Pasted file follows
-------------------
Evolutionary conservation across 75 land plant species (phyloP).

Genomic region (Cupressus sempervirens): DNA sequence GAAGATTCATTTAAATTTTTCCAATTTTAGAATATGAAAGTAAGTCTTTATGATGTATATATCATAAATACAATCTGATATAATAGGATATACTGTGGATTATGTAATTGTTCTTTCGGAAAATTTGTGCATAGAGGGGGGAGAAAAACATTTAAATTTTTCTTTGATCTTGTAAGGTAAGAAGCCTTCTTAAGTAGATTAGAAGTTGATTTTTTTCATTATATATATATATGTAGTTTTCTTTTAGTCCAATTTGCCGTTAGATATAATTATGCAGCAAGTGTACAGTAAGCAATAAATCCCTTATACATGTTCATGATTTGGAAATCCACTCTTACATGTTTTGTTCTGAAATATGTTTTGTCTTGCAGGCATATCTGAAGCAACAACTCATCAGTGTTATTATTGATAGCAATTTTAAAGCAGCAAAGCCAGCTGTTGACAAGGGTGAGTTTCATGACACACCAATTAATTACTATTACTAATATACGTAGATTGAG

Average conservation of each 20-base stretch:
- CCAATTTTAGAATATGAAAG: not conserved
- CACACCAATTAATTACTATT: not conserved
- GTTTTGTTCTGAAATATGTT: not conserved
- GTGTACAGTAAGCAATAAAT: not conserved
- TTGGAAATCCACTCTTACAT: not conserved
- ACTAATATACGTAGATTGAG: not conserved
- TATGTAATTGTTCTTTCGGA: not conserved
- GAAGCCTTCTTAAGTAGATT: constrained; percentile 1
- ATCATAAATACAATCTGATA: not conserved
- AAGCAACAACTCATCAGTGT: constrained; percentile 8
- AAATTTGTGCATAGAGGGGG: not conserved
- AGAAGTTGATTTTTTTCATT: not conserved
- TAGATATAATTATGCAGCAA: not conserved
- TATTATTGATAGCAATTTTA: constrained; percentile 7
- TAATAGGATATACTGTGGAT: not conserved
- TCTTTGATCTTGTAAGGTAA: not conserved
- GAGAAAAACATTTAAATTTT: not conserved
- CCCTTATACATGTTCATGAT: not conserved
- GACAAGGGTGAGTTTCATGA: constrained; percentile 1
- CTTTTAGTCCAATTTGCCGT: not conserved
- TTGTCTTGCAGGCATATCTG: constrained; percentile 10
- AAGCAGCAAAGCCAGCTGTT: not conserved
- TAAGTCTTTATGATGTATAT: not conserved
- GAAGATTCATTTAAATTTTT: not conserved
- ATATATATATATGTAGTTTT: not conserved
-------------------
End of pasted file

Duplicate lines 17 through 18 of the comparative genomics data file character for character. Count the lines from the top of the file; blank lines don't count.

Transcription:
- TATTATTGATAGCAATTTTA: constrained; percentile 7
- TAATAGGATATACTGTGGAT: not conserved